Tag Archives: Upright Brewing

Great Canadian Beer Fest 2013

Smart advertising from Fernie

Smart advertising from Fernie

Well another Great Canadian Beer Festival has came and went and this year saw the participation of craft breweries from the east, the coming out party of some new local breweries, the increase in after-party events and the introduction of some new-to-us American craft beers into the Canadian market.

The GCBF has become a bona fide craft beer destination and it is exciting to see all the breweries, brew pubs and just craft beer culture in general flourishing here in Victoria, which is beginning to rival Vancouver for the mantle of Beervana North.

Beer from Powell Street

Beer from Powell Street

Chatting up 33 Acres

Chatting at 33 Acres

Now I have been to GCBF when it was too cold and I have been to GCBF when it was too hot but this year the beer gods chose to smile on us geeks and the weather was just right, a little cloudy to start off Friday’s festivities and perhaps a titch soggy but then the sun came out to shine over the remainder of the festival.

As usual there were sell-out crowds and long line-ups but things seemed to move more stream-lined than in years past. There was the traditional smattering of buskers, creatively dressed patrons and music to keep the crowds engaged as well as food tents to keep us all carb-loaded so we could fit in more beer.

Moon Under Water tapping the keg

Moon Under Water tapping the keg

Hoyne

Hoyne

For the first time at GCBF I came in early to join the media tour, which was a great way to check out the breweries’ set-ups and to hear from some of the new kids on the block like 33 Acres Brewing Company from Vancouver BC, Sound Brewery from Poulsbo WA and Powell Street Craft Brewery from Vancouver BC from before the flood gates opened (we even got to sneak in a few samples).

Being a bit of a marketing nerd I enjoyed the opportunity to check out everyone’s displays and to see what kind of swag the breweries were offering – never underestimate the drawing power of free beer mats and stick-on tattoos!

Saltspring's lovely set-up

Saltspring’s lovely set-up

As always I was prepped and ready with my beer list highlighting my must-haves and like every year I selected too many for one person to possible consume and like every year I forgot about following my list after about five samples in.

A couple missed opportunities for beers that never arrived, errant brewers and kegs that just refused to be tapped kept an element of spontaneity to my sampling selection.

No explanations needed...

No explanations needed…

Pouring at Muskoka

Pouring at Muskoka

Nonetheless I did manage to hit up quite a number of booths and here are some of my (and my entourages) beer highlights in no particular order:

Sound Brewing Humulo Nimbus Dbl IPA

Wolf Brewing Rannoch Scotch Ale

33 Acres of Life

Double Trouble Vanilla Bean Espresso Imperial Stout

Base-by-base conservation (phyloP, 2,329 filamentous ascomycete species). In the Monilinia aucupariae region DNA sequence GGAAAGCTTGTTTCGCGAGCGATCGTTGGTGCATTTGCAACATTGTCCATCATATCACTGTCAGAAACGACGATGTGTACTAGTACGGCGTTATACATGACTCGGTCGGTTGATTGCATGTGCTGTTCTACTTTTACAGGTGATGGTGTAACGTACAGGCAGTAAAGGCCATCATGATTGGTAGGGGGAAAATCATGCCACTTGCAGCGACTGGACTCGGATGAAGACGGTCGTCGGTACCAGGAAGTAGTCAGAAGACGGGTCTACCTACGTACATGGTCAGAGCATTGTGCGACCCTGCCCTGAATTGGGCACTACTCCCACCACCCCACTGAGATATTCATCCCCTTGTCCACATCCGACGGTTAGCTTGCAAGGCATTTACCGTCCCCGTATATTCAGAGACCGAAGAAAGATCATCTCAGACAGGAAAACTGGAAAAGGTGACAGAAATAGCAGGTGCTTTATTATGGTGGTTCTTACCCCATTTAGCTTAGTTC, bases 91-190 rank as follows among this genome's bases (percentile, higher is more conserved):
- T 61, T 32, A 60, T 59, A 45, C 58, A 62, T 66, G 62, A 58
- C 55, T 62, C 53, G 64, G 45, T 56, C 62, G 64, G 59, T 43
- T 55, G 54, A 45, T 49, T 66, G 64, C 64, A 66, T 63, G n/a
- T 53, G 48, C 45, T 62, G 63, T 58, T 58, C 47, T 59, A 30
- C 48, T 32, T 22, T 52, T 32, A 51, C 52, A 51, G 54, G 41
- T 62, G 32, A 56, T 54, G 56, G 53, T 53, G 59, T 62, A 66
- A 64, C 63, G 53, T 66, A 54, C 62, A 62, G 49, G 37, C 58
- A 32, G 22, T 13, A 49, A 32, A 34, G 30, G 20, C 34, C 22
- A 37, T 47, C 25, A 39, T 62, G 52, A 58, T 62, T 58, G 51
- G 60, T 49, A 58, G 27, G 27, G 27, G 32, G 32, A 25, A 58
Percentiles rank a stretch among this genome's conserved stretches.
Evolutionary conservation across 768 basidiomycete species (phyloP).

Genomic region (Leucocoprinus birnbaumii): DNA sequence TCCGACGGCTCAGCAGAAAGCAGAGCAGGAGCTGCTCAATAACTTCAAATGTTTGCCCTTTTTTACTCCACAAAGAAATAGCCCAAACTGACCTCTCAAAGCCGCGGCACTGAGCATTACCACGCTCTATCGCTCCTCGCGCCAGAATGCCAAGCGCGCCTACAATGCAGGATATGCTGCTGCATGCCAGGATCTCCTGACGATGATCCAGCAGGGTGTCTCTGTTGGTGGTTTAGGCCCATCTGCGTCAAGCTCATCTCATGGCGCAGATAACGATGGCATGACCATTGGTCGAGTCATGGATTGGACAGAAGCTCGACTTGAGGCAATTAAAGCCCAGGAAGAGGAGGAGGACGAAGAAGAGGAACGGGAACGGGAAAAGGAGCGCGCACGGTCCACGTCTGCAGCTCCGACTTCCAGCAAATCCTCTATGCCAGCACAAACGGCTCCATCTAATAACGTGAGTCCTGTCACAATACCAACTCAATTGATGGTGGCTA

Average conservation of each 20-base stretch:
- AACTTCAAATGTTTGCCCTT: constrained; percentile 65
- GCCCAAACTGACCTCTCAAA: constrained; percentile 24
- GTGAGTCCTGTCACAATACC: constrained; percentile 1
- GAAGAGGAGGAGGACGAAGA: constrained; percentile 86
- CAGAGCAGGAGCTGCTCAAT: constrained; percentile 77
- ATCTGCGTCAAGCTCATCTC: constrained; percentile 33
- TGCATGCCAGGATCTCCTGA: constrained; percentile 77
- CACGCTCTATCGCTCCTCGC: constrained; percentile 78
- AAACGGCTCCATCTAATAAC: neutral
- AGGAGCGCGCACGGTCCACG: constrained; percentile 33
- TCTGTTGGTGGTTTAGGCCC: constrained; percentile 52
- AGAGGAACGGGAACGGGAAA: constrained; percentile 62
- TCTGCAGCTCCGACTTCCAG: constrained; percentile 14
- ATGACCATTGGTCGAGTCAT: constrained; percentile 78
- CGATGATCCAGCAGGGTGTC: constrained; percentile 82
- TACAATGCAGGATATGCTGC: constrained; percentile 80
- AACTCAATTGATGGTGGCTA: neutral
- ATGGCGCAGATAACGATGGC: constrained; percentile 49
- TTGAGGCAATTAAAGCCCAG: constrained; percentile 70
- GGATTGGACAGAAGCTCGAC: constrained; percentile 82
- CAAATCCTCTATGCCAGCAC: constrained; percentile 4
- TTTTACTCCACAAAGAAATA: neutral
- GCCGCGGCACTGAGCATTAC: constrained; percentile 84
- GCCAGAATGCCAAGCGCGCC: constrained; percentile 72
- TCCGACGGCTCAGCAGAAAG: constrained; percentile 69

Powell Street Old Jalopy Pale Ale

Hopworks Urban Brewery Survival Seven Grain Stout (a surprise but welcome appearance)

Whistler Brewing Mint Julep

Red Racer

Red Racer

Of course we tried many beers that in retrospect may have been good or may have been not so good but honestly by the end of a beer festival you are just happy if you can distinguish between flavours.

At the end of the day for those who had not quite got their fill, an added bonus was after-parties hosted by Beerthirst for the launch of New Belgium Brewing in BC and hosted by Copper & Theory for the Upright Brewing and Ninkasi tap take-overs .

Oddly enough for me, the highlight of the festival may have been the opportunity to sample the four stellar Lips of Faith beers from New Belgium at the Irish Times pub.

Driftwood swag

Driftwood swag

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There is Good Beer in the Burbs

I have to admit this review is long overdue. In my never-ending quest to explore all things craft beer related I somehow forgot to go back to my roots and pay homage to the places where I cut my beer teeth (so to speak). So now I would like to give proper due to a little gem in the heart of White Rock with a fabulous patio and impressive beer menu …Uli’s Restaurant.

 

To be honest, I have a wee bit of an urban bias when it comes to craft beer. I tend to frequent places where I can spend an afternoon imbibing at different beer oases, never encumbered by the restraints of one beer line-up or one environment, free to roam (on foot of course) between brew pubs and tap rooms BUT on a warm, sunny Saturday you would be hard-pressed to find a better location to park with a beer or two than Uli’s patio.

Uli’s is probably the place that did the most to further my beer education. When I was just discovering the diversity of craft beer their beer menu seemed like a veritable buffet. Often on the recommendations of Uli’s owner and beer geek Tyson, I explored all kinds of different beer styles starting with the light and fluffy, Fruli on tap, to the dark and fishy, Upright Brewing Oyster Stout, to the wonder that is sour ale, Duchesse De Bourgogne.

 

Re-visiting the beer menu as a seasoned beer drinker the menu is still impressive if a bit pricey. There is a good bottle selection with equal representation given to the big styles –IPA’s, Lagers, Belgians, Darks and Stouts– and a list of specialty bottles for the more adventurous sort. Sadly there are only five or six beers on tap and they do not rotate quite as frequently as I might like. I would love it if Uli’s did beer flights based on a selection of rotating taps but if wishes were horses …blah, blah, blah. They have begun hosting beer pairings, which is great news for those of us who live out in the White Rock/South Surrey area.